A date with a dead king

I dedicated this entire day to a trip to the Pacific Science Center in Seattle, where the grave-robbing exhibition named Treasures of King Tut is displaying the spoils of (British) empire.

Despite my disapproval of the whole way the Carter robbed graves in Egypt (you can see him do it in this 4-minute video), I wanted the chance to see the artifacts, which I am assured will be going back to Egypt, where they belong, after the exhibition closes on January 6th, 2013.

It was mind-blowing.

Let me unpack that: along with me were my daughter (who is as fascinated with mummification as I am with strings and yarns), her friend, a very fine sketcher, and my husband, who is deeply immersed in the study of human history, especially of parts of the world in the Eastern Mediterranean.

Each of us shared perspectives about the exhibits, with the sketcher seeing lines and shapes and making them apparent, the mummy-knower updating us about why particular forms are especially significant, the history-dude adding a fourth dimension and constantly perspectivizing everything we saw, and me looking for fiber and fiber-related skills.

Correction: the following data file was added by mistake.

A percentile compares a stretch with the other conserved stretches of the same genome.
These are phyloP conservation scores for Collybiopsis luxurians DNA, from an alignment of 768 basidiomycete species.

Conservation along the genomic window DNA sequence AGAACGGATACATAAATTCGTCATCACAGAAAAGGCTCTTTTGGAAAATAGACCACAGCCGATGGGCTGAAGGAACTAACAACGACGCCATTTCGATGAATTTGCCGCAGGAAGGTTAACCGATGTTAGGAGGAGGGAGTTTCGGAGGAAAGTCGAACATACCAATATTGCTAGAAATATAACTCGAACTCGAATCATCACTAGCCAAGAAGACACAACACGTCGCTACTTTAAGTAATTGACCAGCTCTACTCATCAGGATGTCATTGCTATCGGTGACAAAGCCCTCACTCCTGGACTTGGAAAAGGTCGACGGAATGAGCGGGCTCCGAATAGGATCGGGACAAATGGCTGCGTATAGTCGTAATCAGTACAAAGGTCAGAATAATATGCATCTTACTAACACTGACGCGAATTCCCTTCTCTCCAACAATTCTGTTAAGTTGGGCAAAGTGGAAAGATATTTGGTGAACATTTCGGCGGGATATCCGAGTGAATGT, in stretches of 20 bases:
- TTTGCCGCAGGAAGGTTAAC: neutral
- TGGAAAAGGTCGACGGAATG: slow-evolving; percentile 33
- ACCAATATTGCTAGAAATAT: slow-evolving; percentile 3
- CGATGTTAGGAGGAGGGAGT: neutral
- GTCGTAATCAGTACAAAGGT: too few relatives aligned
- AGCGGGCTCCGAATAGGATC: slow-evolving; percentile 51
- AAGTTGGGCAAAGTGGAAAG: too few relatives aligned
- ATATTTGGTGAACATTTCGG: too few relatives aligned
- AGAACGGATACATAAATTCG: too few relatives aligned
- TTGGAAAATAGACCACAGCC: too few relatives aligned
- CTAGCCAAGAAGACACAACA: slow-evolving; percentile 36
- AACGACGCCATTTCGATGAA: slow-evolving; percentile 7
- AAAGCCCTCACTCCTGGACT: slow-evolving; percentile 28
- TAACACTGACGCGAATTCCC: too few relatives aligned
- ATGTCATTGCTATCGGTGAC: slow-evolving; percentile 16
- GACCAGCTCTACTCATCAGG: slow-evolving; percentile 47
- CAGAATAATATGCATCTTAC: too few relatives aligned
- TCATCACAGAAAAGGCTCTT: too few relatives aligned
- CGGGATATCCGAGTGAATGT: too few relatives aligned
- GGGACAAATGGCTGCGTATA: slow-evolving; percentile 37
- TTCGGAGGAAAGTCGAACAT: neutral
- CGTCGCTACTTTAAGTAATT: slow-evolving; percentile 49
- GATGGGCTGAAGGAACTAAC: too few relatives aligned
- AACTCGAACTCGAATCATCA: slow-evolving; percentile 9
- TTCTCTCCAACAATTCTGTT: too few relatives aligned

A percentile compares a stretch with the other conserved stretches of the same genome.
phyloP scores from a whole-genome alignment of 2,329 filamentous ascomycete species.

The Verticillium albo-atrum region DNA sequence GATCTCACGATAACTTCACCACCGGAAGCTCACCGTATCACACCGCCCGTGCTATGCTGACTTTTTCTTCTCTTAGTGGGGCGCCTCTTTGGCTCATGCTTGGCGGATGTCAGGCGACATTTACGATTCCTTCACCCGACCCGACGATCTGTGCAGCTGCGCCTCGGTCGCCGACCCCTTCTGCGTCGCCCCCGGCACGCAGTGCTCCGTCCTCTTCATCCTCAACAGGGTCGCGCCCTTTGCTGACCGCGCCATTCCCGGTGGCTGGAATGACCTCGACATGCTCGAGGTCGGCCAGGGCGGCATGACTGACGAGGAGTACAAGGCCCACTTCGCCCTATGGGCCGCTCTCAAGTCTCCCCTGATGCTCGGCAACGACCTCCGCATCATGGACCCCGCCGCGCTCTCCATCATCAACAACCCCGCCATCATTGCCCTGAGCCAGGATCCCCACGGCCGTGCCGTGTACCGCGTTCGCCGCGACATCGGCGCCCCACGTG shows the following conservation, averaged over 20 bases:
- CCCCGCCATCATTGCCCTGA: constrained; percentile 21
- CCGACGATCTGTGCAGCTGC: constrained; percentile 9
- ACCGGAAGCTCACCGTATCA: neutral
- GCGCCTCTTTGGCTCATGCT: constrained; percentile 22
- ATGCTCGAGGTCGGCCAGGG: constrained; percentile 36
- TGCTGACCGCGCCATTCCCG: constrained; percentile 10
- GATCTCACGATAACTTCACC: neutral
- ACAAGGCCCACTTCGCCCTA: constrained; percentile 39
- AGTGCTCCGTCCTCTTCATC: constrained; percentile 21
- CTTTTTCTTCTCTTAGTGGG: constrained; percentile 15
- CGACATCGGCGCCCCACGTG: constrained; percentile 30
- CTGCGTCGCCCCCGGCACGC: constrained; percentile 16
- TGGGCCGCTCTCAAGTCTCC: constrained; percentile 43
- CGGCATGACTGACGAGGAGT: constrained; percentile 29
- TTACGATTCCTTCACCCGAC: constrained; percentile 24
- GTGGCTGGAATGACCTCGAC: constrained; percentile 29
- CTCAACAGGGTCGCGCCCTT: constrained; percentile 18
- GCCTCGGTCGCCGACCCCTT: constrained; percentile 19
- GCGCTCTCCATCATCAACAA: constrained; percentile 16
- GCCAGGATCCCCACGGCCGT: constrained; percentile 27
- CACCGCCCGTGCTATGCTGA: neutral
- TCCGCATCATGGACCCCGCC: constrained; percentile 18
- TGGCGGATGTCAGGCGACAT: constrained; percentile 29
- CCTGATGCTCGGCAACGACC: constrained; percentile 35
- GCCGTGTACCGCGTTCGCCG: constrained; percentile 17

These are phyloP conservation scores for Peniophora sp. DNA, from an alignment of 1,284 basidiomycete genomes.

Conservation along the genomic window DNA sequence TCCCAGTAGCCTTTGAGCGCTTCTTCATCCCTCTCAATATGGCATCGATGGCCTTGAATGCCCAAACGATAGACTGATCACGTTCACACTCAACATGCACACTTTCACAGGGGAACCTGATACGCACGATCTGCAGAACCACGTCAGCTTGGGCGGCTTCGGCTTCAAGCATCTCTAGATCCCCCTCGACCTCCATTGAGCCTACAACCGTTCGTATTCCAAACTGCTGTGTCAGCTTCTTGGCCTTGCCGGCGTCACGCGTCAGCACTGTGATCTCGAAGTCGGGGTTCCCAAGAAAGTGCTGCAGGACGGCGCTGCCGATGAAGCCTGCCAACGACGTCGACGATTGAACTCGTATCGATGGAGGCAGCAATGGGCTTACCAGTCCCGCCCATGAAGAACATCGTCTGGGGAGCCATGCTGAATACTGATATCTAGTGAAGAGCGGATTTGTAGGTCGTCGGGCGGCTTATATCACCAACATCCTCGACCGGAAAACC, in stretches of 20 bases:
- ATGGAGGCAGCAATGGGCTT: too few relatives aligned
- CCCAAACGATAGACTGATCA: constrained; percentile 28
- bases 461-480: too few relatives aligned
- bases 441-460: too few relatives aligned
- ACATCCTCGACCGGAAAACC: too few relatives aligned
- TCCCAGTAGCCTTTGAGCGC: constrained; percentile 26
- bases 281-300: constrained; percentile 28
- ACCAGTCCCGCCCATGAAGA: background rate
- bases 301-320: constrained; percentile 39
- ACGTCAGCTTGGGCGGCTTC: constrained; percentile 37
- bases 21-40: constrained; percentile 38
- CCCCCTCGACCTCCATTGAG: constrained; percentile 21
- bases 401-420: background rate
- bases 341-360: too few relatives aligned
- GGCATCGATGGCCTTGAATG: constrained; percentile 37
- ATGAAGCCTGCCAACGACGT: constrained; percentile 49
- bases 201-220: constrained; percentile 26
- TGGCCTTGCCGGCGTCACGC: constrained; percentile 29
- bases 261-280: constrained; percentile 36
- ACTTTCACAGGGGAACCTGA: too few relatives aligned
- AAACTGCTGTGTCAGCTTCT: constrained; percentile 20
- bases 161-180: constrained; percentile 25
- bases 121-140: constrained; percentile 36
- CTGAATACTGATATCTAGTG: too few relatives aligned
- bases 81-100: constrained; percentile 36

A proper reflection about this exhibition will be on this blog (under the yet-to-be-added Reflections heading). First impressions need a word in Arabic to full encompass the opening of my heart and mind in that series of dark, over-heated, far-too-loud rooms: Alhamdulillah!

I am overwhelmed with joyous gratitude (to no specific entity, freeform gratitude goin’ on here) that I get to live in these times and see the hieroglyphics translated into languages I can speak, to see the artifacts in such great company, with my own eyes now as multi-faceted as those of a fly, to see the points of view of my fabulous companions and of students and researchers over the years.


If you, gentle reader, have a chance to see this exhibition, definitely do.